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How to check the status of XMLHttpRequest? Options
Opex
Posted: Thursday, January 7, 2021 8:35:35 PM
Rank: Newbie
Groups: Member

Joined: 1/7/2021
Posts: 2
I make a parser, the content on the site is sometimes updated via XMLHttpRequest, which periodically causes difficulties with text analysis when the content is only partially loaded. Is it possible to check the status of XMLHttpRequest?
In .js module from site I found xhr object who open XMLHttpRequest, but when I try to check him status I recieve "r is not defined":
Code: C#
JSObject rdyState = (JSObject)webView1.EvalScript("r.readyState");
textBox2.Text = rdyState.ToString();

Chrome, C# WinApp
eo_support
Posted: Friday, January 8, 2021 2:24:58 PM
Rank: Administration
Groups: Administration

Joined: 5/27/2007
Posts: 22,618
Hi,

You should not do this on the C# side. When you call EvalScript, it runs the code in the global scope. Here it is unlikely that your variable "r" is in the global scope as typically the this kind of callback has all variables in the local function scope. So this is entirely a JavaScript matter that's better to be resolved on the JavaScript side. Once you have the value you are interested on JavaScript side, you can either store it in a global variable, or use a global JavaScript function to return the value and then call that function from C# side to retrieve the value.

Thanks!
Opex
Posted: Friday, January 8, 2021 4:04:13 PM
Rank: Newbie
Groups: Member

Joined: 1/7/2021
Posts: 2
eo_support wrote:
that's better to be resolved on the JavaScript side. Once you have the value you are interested on JavaScript side, you can either store it in a global variable, or use a global JavaScript function to return the value

Do I understand correctly that you advise me to change the JS code on someone else's site and change the XHR object from local to global?
eo_support
Posted: Friday, January 8, 2021 5:11:55 PM
Rank: Administration
Groups: Administration

Joined: 5/27/2007
Posts: 22,618
Hi,

No. We are not advising you changing someone else's code per se. We are simply telling you when you work with JavaScript code, you need to follow JavaScript's rule. One of the most basic rule is a JavaScript variable is always associated to a scope. This scope can either be global or local (for example, a local variable inside a JavaScript function). Obviously for local variable inside a function, it ceases to exist once that function returns. So you simply can not access those variables from outside because both where (which scope) and when (whether that scope is still alive) would be in question. As such your way of using EvalScript won't work. In your case, you get a "r is not defined" which clearly indicates that r does not exist in global scope. You could run into a worse case where variable "r" indeed exists in the global scope but it is entirely something else, which would cause EvalScript not raising any error but return you the wrong value, which could be much harder to troubleshoot.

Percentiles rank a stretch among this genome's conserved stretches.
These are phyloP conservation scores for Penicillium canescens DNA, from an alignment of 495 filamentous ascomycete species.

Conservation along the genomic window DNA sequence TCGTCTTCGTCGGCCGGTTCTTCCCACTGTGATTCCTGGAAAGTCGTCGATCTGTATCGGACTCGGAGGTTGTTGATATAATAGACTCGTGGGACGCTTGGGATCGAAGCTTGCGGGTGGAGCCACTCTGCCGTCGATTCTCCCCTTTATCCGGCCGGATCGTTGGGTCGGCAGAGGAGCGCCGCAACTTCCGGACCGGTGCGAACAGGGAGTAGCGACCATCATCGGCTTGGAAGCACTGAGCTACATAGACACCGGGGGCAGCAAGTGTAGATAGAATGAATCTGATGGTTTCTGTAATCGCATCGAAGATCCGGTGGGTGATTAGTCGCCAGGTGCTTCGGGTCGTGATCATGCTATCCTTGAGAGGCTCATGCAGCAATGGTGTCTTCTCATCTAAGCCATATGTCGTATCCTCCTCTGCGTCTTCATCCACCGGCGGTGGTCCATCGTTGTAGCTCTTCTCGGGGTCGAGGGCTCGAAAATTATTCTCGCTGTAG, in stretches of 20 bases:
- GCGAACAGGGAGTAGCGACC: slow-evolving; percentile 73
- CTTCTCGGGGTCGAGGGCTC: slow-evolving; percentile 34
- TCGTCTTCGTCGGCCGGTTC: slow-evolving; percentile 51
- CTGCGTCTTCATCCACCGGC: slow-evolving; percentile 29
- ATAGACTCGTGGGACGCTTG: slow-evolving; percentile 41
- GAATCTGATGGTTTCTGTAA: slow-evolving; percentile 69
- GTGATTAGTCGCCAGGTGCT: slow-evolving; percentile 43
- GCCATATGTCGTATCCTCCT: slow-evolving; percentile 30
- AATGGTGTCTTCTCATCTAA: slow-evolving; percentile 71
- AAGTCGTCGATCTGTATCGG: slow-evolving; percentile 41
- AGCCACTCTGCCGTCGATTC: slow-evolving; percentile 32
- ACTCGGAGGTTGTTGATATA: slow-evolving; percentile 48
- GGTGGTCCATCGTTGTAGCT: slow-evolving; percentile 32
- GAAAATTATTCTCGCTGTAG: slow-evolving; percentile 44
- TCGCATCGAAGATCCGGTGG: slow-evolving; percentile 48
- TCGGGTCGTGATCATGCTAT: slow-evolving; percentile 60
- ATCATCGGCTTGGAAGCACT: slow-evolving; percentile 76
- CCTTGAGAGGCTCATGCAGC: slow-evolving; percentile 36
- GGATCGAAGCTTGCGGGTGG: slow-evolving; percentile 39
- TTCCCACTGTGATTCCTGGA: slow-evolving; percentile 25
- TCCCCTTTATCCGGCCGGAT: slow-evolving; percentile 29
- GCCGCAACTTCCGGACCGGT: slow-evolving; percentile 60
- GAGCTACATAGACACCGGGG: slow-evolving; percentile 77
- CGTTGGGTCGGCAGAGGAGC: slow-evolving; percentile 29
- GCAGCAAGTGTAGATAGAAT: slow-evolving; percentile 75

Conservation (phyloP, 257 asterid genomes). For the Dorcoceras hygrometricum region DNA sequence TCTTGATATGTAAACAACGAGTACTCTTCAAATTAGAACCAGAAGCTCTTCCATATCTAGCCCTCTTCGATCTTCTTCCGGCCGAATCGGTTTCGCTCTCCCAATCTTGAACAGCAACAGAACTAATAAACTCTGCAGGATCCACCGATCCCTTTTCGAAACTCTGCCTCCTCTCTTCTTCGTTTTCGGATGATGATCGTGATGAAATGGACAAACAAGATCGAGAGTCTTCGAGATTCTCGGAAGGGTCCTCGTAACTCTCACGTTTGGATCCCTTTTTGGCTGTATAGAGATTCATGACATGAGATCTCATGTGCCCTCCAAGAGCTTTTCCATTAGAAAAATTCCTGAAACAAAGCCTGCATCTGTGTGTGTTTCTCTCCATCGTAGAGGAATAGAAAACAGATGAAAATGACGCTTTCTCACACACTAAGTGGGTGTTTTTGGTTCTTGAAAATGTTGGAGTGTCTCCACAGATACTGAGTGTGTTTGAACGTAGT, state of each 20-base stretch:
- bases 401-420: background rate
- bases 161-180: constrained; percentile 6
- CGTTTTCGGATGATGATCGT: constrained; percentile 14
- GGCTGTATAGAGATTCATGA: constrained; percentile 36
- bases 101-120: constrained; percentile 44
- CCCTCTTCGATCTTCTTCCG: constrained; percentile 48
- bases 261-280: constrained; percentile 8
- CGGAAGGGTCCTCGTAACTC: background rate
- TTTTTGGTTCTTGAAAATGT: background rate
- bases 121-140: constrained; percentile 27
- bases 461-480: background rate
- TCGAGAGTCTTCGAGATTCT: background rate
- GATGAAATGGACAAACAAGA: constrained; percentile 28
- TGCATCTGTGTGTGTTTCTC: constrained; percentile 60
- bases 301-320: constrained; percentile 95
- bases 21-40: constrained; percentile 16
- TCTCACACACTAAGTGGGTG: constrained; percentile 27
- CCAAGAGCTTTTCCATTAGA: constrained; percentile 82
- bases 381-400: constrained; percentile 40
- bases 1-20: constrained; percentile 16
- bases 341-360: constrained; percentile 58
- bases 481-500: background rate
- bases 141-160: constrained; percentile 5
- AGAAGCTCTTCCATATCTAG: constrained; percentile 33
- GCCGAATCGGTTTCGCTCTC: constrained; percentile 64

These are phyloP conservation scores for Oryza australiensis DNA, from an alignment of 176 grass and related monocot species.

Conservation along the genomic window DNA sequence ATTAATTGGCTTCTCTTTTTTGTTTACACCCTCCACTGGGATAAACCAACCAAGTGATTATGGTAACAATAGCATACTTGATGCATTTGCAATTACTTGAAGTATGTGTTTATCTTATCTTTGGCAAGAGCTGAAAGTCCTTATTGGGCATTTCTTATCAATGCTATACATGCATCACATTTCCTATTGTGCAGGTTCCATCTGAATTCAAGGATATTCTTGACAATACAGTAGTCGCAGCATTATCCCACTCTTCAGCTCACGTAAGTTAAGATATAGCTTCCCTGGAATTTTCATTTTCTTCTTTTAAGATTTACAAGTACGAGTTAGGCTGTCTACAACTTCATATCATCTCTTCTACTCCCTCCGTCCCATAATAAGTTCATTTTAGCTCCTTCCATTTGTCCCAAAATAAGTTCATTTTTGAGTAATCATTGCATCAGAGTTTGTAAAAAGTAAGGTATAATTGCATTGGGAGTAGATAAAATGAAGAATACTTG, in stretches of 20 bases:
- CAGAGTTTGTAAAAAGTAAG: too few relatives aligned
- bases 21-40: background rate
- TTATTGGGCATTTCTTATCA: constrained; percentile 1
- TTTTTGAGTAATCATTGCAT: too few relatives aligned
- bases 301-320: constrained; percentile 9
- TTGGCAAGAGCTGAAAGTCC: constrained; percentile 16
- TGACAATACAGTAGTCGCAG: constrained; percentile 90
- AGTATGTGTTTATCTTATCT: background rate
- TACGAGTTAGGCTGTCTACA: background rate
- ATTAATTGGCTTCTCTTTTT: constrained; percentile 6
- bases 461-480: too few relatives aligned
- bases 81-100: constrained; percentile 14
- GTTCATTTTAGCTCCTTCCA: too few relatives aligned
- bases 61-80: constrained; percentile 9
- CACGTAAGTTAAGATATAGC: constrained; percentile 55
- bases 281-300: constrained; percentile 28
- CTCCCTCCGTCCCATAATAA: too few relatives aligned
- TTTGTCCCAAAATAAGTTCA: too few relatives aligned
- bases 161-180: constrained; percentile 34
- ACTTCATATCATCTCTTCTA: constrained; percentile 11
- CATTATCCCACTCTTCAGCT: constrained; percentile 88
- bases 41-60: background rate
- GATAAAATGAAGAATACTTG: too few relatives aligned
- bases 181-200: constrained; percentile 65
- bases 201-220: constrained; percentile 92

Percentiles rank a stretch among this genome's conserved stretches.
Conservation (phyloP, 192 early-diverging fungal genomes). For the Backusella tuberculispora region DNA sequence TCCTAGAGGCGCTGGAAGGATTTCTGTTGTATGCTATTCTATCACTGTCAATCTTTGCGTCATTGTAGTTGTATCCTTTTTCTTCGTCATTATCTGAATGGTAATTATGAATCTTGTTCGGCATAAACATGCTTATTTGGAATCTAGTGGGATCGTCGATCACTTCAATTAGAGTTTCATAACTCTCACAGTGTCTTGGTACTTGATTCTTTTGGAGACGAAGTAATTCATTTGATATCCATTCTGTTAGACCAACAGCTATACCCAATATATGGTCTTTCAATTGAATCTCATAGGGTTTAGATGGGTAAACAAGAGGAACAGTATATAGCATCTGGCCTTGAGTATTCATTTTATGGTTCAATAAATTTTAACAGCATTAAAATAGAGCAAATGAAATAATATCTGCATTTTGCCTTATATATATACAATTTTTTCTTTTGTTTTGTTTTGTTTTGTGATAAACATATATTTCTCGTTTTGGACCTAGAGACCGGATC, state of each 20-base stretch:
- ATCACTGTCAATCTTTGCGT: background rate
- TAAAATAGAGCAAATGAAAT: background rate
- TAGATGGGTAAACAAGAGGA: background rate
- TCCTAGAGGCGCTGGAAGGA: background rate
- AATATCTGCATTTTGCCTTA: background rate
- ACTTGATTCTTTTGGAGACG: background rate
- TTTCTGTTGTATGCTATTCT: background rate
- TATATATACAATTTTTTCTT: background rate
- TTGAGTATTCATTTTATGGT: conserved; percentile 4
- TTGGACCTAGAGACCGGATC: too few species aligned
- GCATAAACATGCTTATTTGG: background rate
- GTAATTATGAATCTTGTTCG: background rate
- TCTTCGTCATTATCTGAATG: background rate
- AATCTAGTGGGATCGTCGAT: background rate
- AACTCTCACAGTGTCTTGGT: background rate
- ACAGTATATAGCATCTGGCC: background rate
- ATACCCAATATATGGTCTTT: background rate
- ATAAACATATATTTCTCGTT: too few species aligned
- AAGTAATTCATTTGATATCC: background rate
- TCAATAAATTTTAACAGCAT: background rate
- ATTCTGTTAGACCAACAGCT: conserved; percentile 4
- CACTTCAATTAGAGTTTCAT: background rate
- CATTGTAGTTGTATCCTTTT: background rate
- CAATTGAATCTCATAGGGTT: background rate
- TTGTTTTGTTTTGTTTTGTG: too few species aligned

One way to do what you want to do is to intercept XMLHttpRequest calls. The basic steps are as follow:

1. Write JavaScript code to intercept certain XMLHttpRequest methods. You would most likely need to intercept open and send method. You can find some sample code here:

https://medium.com/@gilfink/quick-tip-creating-an-xmlhttprequest-interceptor-1da23cf90b76

2. Inside your intercepting open/send method, you can attach your own event handlers to monitor the XMLHttpRequest object's progress using addEventListener. See here for sample code:

https://developer.mozilla.org/en-US/docs/Web/API/XMLHttpRequest/Using_XMLHttpRequest

3. Inside the event handlers in step 2, get any information you are interested and store them in a global variable;

4. Inject the script code used in step #1 to #3 to the WebView using WebView.JSInitCode property. This way as soon as the page creates an XMLHttpRequest object, it will be automatically "wiretapped" by your code;

5. Finally you can use EvalScript to access the variable you prepared in step #3 from C# side.

As you can see, all the "heavy lifting" are on the JavaScript side. Obviously you will need to know JavaScript well in order to get this to work. Unfortunately we are not in a position to provide support on general JavaScript programming, so while we are happy to point you to the right direction, you will still need to troubleshoot your JavaScript code yourself if you run into any problems.

Thanks!


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